• Getting right down to where the muck and bullets fly allows the whole team to relate what they do to the overall bigger picture. They can then see the value of their contribution in both brand and monetary terms.

One person’s output is another person’s input

  • By looking at the whole journey with a cross section of people from along the customer journey, everyone gets to see the interrelationship of what they do and how their actions influence others. I love these workshops as it turns on more light bulbs than the National Grid.

Once you have the data and map, do something special with it

  • After the friction is identified, we need to quantify what its removal will mean to the business in terms of time and money. We all know that time is money!
  • Using impact assessment, a business case can be built to describe the potential returns on the project. This is not just in terms of money but also customer satisfaction and loyalty.
  • The single most critical success factor is to translate all the data and mapping work into a format that describes what benefit the business should see through doing this work.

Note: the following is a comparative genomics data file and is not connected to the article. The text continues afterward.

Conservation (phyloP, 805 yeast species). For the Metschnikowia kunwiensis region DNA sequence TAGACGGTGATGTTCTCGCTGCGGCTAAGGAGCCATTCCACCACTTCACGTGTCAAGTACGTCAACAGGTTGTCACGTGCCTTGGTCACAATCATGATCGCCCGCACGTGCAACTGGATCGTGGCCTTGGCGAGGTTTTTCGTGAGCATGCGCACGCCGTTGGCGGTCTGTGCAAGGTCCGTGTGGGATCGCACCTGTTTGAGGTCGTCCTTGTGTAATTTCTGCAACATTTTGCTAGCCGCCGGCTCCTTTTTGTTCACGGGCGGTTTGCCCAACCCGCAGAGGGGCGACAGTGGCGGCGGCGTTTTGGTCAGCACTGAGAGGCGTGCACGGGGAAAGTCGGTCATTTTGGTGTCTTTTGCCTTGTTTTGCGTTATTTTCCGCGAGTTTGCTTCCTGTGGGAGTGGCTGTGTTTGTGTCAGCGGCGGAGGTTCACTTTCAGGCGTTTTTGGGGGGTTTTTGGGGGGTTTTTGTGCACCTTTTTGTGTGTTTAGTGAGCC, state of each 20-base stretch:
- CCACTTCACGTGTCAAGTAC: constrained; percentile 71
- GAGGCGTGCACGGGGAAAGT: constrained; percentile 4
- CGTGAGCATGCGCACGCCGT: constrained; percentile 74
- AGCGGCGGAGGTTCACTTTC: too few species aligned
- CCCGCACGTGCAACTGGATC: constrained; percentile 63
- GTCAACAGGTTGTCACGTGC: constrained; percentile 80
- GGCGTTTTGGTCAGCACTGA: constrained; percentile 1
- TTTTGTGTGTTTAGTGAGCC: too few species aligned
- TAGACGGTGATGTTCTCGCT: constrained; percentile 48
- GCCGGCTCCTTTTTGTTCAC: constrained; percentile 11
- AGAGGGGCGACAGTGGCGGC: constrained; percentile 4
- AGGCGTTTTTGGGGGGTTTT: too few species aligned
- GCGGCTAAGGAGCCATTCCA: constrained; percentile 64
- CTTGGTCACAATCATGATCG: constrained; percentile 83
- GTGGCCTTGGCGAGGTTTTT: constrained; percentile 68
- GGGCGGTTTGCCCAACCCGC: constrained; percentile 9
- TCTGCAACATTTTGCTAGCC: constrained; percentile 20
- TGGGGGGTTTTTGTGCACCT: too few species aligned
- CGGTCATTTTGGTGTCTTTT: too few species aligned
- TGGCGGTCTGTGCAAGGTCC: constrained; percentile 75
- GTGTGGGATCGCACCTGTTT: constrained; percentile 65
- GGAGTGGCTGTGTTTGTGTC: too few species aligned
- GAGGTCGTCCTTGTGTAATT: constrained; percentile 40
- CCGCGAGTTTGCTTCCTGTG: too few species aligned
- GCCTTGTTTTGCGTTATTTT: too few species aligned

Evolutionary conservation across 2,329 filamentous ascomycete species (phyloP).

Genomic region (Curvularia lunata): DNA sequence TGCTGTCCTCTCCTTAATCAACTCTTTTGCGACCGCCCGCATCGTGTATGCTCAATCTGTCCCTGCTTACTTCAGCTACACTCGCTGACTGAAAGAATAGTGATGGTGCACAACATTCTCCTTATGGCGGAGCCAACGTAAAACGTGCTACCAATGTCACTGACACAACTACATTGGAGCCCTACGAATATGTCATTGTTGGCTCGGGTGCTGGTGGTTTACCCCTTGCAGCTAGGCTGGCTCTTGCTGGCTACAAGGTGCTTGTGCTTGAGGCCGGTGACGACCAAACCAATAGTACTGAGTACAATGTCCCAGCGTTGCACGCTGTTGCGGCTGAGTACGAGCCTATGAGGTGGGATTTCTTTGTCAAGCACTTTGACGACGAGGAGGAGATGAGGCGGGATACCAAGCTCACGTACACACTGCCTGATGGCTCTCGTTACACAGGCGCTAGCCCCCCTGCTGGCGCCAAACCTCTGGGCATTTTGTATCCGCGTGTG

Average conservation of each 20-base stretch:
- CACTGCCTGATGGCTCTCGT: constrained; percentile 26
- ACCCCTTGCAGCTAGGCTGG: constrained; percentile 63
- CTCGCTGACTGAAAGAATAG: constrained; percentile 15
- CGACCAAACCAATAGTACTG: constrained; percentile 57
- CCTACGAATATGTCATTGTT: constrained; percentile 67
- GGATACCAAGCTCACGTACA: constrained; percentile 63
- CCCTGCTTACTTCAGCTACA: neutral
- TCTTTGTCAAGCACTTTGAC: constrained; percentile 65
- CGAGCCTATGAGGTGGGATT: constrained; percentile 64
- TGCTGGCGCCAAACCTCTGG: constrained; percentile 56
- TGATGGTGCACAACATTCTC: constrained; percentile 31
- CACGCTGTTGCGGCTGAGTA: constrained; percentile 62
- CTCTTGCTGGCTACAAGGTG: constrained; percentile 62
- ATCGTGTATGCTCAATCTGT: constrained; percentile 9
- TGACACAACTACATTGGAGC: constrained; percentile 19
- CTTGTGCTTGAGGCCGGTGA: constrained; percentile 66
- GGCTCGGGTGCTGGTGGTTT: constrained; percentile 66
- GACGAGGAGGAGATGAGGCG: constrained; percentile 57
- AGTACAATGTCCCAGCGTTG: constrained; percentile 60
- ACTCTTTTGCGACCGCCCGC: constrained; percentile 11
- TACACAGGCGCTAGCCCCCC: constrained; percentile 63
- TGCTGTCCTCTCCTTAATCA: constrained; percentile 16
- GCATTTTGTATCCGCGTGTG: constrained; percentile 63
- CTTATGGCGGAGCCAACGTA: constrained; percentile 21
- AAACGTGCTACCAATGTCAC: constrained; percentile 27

• There are many cynics as to the value of customer experience improvement work but the proof is always in the numbers. Keep the fluffy brand-speak out of it and just show the financial, customer and employee benefits.

Getting into the muck is difficult. It’s not always nice but it’s where you sort out the issues of friction. Many talk about doing it but only go so far. However, as Carl Jung had it “You are what you do, not what you say you are going to do”.

Getting this right can deliver significant returns to the business. Have a look at some of these:

A pilot project with a logistics company delivered:

  • £79,761 cost savings
  • Improved employee experience through upskilling
  • Improved capacity for new customers

An online retailer’s digital transformation gave:

  • 112,000 hours back to the business
  • £1.6 million cost savings
  • £2.9 million revenue increase

A national newspaper’s brand-driven process improvement yielded:

  • £1m cost optimisation with a further opportunity of £2m
  • Improved employee engagement and customer delight